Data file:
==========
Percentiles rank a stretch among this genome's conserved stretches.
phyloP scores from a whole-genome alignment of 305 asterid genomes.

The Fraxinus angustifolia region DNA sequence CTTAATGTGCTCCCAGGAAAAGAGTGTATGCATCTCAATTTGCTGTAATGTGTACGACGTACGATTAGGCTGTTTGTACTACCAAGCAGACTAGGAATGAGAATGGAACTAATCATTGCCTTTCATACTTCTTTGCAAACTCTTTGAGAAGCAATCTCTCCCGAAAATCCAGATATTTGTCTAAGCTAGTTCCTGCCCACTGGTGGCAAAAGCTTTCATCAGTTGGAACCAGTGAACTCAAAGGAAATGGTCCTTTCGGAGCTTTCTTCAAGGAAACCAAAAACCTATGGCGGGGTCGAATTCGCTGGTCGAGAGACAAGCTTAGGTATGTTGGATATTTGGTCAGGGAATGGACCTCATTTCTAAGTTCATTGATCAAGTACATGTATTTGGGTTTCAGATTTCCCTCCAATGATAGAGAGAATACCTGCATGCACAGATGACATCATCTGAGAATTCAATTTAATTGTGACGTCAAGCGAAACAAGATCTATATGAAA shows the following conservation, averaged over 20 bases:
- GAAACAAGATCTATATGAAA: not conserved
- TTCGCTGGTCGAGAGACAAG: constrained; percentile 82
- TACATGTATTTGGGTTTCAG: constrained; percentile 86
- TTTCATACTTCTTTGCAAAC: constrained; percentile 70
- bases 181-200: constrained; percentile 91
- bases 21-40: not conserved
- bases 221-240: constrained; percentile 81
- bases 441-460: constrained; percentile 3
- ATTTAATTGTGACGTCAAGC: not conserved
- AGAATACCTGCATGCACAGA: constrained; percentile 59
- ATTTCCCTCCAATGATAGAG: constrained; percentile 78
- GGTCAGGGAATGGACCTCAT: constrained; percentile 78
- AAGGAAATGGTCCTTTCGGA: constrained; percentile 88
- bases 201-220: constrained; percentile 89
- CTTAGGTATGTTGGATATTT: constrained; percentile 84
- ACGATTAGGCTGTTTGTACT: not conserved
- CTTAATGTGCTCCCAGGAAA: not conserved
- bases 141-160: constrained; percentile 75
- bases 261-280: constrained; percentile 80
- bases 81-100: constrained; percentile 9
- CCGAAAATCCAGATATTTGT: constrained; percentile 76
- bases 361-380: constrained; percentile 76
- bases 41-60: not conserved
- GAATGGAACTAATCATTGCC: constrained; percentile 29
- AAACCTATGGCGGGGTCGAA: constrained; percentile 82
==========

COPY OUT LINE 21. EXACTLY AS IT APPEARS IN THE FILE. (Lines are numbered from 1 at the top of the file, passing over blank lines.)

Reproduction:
- bases 141-160: constrained; percentile 75